Listen to: Arre Ruk Ja Re Bande.




The best thing about Black Friday is that it never takes sides, whether it is a character or a religion nor does it try to justify the act of anyone. Black Friday oscillates splendidly between pre-blast phase and the post-blast phase without sensationalizing or glorifying any character or the even itself. It very sensitively captures the psyche of Rakesh Maria, Dawood Ibrahim, Tiger Memon and one of main bombers Baadshah Khan without even making an effort to draw sympathy for anyone. Black Friday is a film we all should be proud of, the film that defines realism, the film that is brave enough to use real names and location, the kind of a film that should be sent to Oscar.

2. Gulaal [2009]

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Gulaal is a socio-political drama at its outset , which when peeled layer by layer shows the labyrinth of humane characters who have never been so angry with themselves, with their own people and with the political structure of the state. They are deep drown in plume, their revenge turns into vendetta, they seek only Power, and their fight against the injustice inflicted to Rajputana community is blinded by greed,hypocrisy,betrayal and deception. If you closely look, all the characters are quite monotonous, their character does not go under any change except for Dileep (played by Raja Singh Chaudhary) and we see issues like campus ragging, student activism, caste biases through the eyes of Dileep.Ironically he comes out as the weak performer in this ‘actor’ studded film.




Gulaal is a multidimensional film where every subplot stands on its own and still they all come together as a powerful story supporting the core plot. If you wish to indulge in depth, it has many references from real life characters, and they are amusingly done in a very subtle manner. However, the ace in a hole of Gulaal is eccentric poet Prithvi Bana played by Piyush Mishra. Mishra’s music & lyrics are majestic and acts as a catalyst for the film. Gulaal is a very impressive & matured piece of Indian cinema is unconventional in its storytelling.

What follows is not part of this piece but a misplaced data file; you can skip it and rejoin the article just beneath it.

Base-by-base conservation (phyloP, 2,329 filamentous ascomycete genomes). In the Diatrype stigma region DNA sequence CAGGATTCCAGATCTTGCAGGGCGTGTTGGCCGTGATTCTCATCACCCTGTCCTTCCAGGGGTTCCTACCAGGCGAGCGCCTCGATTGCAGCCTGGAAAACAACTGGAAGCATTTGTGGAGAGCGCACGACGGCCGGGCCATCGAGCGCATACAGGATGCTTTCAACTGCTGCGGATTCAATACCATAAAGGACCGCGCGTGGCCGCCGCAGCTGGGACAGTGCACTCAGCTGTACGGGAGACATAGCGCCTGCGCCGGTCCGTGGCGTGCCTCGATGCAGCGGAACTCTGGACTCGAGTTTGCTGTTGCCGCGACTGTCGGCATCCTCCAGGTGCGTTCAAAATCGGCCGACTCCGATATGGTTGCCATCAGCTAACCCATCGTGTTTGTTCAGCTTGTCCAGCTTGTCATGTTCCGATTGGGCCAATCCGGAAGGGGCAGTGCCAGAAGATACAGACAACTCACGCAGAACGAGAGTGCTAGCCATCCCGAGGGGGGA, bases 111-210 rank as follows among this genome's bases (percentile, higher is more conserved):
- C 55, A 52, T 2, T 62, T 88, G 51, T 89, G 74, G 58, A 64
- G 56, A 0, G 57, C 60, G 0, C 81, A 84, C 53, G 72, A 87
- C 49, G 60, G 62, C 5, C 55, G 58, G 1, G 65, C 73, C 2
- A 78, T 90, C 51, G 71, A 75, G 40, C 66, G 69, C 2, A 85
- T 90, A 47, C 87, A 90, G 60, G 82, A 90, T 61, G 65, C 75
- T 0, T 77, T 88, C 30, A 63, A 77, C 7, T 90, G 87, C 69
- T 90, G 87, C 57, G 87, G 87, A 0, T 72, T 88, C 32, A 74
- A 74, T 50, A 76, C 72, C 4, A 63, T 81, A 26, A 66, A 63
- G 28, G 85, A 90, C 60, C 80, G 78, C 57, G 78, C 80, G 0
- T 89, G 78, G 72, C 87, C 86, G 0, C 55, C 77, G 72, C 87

1. Gangs of Wasseypur [2012]

Anurag Kashyap had made great films before; Black Friday, Gulaal, Dev D and a few more brilliant ones but I believe that Gangs of Wasseypur is his one ultimate Masterpiece that will go down as one of the most important films of the Hindi Film Industry in the decades to come. Released in two parts, Gangs of Wasseypur is Anurag Kashyap’s most ambitious film to date. It is an Epic Gangster Saga that portrays the life and times of a small Indian town across 7 decades.




From the man of few words Shahid Khan to the colorful yet ruthless Sardar Khan to the romantic and flimsy Faizal Khan, this film travels through generations of violence in the name of revenge and rivalry. On the other sides of the ring are the QURESHIs and the men from Singh Mansion. Each one of them win a round or two but the film isn’t about who wins the battle because everyone here is a criminal with different ideologies, the film is rather about a place, a hellhole that constantly witnesses change in its landscape, a place which is constantly becoming more violent by the minute, no matter who is the proprietor of violence. 

City of God, The Godfather, People have drawn all kinds of comparisons and why not, Gangs of Wasseypur is a love letter to the Crime Genre and it will remind you of every masterpiece that belongs to the genre.